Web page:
Dog Training Elite Blog
Posted on Apr 13th 2022
With so many franchise options to pick from, it can be tough to determine which ones are low risk and have the best chance of success. Because investing in a franchise opportunity necessitates a thorough due diligence process, potential investors and future Franchise Owners must be prepared to know where to look and what rocks to look under. This procedure entails assessing how the franchisor manages the franchise program and determining if they deliver on their promises. Finding out where a franchise delivers and succeeds is a good place to start. However, potential red flags should also be kept in mind.
In this guide, we’ll break down a few common red flags one will find not only in the pet franchise world but in the franchising world as a whole.
7 Red Flags to Look Out For When Searching for Your Dream Franchise
They Offer Discounts and “Sales” for their Franchising Fees
We do not recommend becoming acquainted with franchisors who offer reductions or “sales” for their franchise fees. Everyone enjoys a good deal, but providing discounts or promotions on franchise costs is a warning signal. It can't only be about saving $3,000 when buying a franchise. It has to be a matter of fit. Can you see yourself as a successful Franchise Owner of the business model being offered for sale? Consider purchasing it if this is the case. Don't do it if you don't align with the business model. It’s as simple as that.
You’ve Heard Some Negative Things About the Franchise
Before starting a franchise, it's crucial to complete your homework. Talking to other Franchise Owners and reading online reviews can also provide you with information that the firm won't provide you. Most Franchise Owners are eager to share their stories, and they'll tell you about the support system, how transparent and communicative the franchise is with Franchise Owners, whether customers are loyal to the brand, and so on. You can also look at Facebook, Yelp, and other social media sites to determine if most of the reviews are positive or bad. While a few unsatisfied consumers will always leave negative reviews, it's not a good indicator if the bulk of them are unhappy with the brand.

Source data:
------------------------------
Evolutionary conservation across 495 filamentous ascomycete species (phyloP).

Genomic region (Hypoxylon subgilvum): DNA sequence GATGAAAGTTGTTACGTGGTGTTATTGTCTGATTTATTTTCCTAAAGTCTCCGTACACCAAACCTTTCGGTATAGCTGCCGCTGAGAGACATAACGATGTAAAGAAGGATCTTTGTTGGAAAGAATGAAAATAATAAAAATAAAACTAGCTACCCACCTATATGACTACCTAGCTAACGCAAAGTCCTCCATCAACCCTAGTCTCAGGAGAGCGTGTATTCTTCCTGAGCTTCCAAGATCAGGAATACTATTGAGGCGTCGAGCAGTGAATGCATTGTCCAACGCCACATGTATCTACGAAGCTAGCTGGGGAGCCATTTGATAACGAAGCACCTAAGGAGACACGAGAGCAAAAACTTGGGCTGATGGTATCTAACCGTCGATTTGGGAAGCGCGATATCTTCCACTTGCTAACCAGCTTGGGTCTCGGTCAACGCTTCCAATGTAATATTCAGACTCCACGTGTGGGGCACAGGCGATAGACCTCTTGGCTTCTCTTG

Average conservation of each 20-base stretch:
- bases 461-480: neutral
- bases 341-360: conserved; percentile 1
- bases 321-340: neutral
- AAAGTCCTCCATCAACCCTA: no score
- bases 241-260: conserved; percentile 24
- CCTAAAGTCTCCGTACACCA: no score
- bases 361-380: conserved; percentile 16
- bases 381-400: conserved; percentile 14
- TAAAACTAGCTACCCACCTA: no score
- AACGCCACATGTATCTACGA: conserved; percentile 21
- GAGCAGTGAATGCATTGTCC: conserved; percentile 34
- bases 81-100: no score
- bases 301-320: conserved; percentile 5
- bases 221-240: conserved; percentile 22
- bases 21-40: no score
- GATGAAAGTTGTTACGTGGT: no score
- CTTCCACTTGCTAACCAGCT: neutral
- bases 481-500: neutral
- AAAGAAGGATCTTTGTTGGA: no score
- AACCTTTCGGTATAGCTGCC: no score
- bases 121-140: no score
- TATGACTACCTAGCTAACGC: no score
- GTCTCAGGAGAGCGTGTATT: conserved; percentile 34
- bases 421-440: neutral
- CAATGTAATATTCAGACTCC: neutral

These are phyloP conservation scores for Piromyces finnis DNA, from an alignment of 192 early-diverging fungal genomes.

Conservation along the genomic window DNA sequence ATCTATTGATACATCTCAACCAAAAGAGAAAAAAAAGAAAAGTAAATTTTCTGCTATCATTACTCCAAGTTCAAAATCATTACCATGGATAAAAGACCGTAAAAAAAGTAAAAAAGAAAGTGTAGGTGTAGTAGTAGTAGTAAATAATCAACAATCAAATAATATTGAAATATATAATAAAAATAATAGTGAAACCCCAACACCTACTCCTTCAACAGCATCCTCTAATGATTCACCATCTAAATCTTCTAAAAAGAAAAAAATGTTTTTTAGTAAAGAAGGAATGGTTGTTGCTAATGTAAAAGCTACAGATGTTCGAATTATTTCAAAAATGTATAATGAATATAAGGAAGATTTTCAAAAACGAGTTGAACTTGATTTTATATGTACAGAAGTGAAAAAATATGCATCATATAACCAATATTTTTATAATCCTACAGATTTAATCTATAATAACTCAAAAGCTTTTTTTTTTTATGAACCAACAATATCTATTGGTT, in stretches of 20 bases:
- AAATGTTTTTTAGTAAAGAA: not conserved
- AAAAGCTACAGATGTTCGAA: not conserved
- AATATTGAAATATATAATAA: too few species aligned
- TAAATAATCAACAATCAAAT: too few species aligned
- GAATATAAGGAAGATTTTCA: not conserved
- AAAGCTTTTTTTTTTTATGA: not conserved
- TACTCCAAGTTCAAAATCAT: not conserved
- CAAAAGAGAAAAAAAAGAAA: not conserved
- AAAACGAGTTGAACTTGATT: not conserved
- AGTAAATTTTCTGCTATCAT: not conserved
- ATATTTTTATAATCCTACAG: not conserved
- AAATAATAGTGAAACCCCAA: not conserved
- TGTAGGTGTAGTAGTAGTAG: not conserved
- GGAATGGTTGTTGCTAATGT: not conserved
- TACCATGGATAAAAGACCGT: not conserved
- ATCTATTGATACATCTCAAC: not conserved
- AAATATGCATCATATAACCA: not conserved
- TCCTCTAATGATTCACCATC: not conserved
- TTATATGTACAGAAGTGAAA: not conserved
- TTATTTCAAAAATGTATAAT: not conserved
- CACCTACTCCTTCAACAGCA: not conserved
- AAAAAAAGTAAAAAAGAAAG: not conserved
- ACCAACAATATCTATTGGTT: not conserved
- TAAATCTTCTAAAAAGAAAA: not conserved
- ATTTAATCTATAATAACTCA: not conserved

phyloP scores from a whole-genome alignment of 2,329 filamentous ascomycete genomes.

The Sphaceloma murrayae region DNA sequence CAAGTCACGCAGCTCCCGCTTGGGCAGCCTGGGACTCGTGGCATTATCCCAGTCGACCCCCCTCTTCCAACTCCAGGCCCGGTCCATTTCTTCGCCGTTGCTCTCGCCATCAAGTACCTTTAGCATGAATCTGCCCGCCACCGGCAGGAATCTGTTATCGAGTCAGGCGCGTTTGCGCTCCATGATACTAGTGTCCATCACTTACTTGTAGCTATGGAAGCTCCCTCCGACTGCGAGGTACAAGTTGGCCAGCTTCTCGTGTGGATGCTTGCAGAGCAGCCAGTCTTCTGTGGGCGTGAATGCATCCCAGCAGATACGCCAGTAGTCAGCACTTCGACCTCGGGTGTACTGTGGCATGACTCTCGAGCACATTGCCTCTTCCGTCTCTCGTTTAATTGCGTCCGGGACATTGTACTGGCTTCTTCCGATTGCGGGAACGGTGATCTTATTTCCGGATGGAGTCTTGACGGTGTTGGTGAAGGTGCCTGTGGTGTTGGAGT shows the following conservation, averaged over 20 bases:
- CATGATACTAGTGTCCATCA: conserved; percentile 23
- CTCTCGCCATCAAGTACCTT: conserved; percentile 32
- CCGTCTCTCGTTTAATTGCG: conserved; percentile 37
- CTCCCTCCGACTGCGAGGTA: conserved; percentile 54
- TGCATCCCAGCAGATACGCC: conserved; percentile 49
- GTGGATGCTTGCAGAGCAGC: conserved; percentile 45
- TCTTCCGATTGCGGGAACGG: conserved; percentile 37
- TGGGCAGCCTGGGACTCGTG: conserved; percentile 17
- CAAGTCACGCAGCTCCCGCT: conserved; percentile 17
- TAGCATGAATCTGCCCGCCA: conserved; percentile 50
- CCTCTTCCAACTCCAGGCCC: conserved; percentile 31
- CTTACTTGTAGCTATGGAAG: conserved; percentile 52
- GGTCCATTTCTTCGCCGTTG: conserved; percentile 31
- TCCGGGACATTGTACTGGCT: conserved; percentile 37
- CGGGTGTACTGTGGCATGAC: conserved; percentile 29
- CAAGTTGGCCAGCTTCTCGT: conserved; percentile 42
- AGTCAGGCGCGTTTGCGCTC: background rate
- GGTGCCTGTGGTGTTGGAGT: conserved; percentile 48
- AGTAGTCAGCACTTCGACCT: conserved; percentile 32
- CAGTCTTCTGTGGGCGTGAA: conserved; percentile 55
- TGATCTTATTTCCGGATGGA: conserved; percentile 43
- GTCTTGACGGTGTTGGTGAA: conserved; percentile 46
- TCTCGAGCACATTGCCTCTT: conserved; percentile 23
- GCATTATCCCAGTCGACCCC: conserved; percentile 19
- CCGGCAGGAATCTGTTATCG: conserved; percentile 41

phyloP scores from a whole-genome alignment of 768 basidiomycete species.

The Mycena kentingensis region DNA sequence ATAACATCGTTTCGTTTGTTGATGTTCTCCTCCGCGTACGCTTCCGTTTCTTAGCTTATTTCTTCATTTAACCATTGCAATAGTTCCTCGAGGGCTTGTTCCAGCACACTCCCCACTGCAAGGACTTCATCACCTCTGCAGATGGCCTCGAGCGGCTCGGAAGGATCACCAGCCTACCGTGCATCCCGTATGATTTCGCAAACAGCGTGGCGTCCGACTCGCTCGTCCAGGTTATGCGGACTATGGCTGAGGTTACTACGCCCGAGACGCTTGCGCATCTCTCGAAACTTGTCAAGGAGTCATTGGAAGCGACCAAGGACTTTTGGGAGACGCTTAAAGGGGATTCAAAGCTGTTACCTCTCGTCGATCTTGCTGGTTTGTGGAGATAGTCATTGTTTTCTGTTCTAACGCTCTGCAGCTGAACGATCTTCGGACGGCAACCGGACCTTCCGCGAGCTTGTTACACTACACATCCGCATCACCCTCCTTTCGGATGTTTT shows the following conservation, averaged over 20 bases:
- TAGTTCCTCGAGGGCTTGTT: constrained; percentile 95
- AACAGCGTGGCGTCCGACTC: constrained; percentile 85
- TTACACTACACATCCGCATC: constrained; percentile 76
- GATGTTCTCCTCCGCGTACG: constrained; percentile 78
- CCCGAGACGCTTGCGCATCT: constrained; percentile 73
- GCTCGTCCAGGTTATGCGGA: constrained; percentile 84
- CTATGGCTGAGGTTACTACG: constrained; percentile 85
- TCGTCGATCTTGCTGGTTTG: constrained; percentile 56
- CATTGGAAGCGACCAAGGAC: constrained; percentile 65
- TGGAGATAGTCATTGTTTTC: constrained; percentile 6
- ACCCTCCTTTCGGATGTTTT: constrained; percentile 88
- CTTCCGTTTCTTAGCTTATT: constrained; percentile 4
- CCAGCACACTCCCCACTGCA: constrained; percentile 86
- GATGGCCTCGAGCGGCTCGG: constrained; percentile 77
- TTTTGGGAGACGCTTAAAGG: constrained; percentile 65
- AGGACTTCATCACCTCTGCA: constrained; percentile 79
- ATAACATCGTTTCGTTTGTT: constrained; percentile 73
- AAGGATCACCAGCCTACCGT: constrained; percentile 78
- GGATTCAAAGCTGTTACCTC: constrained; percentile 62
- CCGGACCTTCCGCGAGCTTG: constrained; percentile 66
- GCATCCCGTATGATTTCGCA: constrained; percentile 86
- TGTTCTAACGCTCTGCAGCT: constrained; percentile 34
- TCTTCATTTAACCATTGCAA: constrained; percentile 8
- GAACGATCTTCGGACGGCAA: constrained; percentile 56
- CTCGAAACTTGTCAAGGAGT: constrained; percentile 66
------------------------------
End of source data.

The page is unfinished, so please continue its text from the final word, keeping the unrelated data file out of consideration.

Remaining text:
Franchises with Very Similar Concepts Have Failed
A certain sort of business may struggle to succeed in a certain market. This can happen due to poor management, but if you notice a swarm of failed enterprises that are identical to the one you're going to establish, consider it a warning sign. Success, on the other hand, can be risky. If you live in an area where formidable competition is prospering, try not to open up shop too close to them. Keeping your adversaries close isn't always a smart idea. Starting a franchise, like any other business venture, might be dangerous. So, it's understandable if you're concerned about making the proper option. While it's impossible to predict a company's future, doing your homework and understanding what you're getting into will help your dream franchise outperform the competition.
They Offer Something That is Too Good to Be True
If something appears to be too good to be true, it most likely is. When you speak with a franchisor and they refuse or are unable to see the shortcomings in their business, consider it a red flag. Every company has weaknesses. Transparency is essential for franchise success, which involves sharing both the good and the bad. Don’t trust franchisors who can’t seem to come up with a single flaw that they are working on.
They are Really Pressuring You to Close on the Deal
Franchises that press their franchisees to close deals as soon as possible are usually primarily interested in making rapid money from franchise fees. They aren't thinking about the franchisee's best interests. They're not interested in long-term growth with you, and they usually don't thoroughly vet their franchisees. This is a formula for disaster, so trust your instincts if something doesn't feel right. You should absolutely never close on a deal unless you are 100% committed to the business.
They are Putting off the Paperwork or Stalling
You can find yourself in a position where the franchise representative waits until the very last minute to send out the Franchise Disclosure Document (FDD). Examining the FDD is an important element of the franchise research process. This lengthy document contains vital information about the franchisor, such as background information on the management team, contact information for current and previous franchisees, financial data, and more. Litigation is included in the "extra." A significant number of lawsuits, usually of the franchisee-versus-franchisor sort, is a common reason for delaying the FDD. If a franchisor refuses to give you a copy of the FDD until you meet with them in person, walk on.
They do not Provide Any Support
One of the most appealing aspects of starting a franchise is that you'll have access to a team of professionals that have done it before and are prepared to assist you. Your franchise should provide some type of support to help you learn and expand, from finance to finding a location to marketing and hiring. After all, it's only when you succeed that the franchise succeeds.
It's a terrible sign if your franchise abandons you and expects you to sort things out on your own. If the franchise's team members are unwilling to assist you, it indicates either inexperience or a lack of concern for its Franchise Owners.
How was our guide to avoiding red flags when searching for a franchise? Tell us your thoughts in the comments below. Don’t forget to get in touch with the team at Dog Training Elite today to learn more about dog franchise opportunities!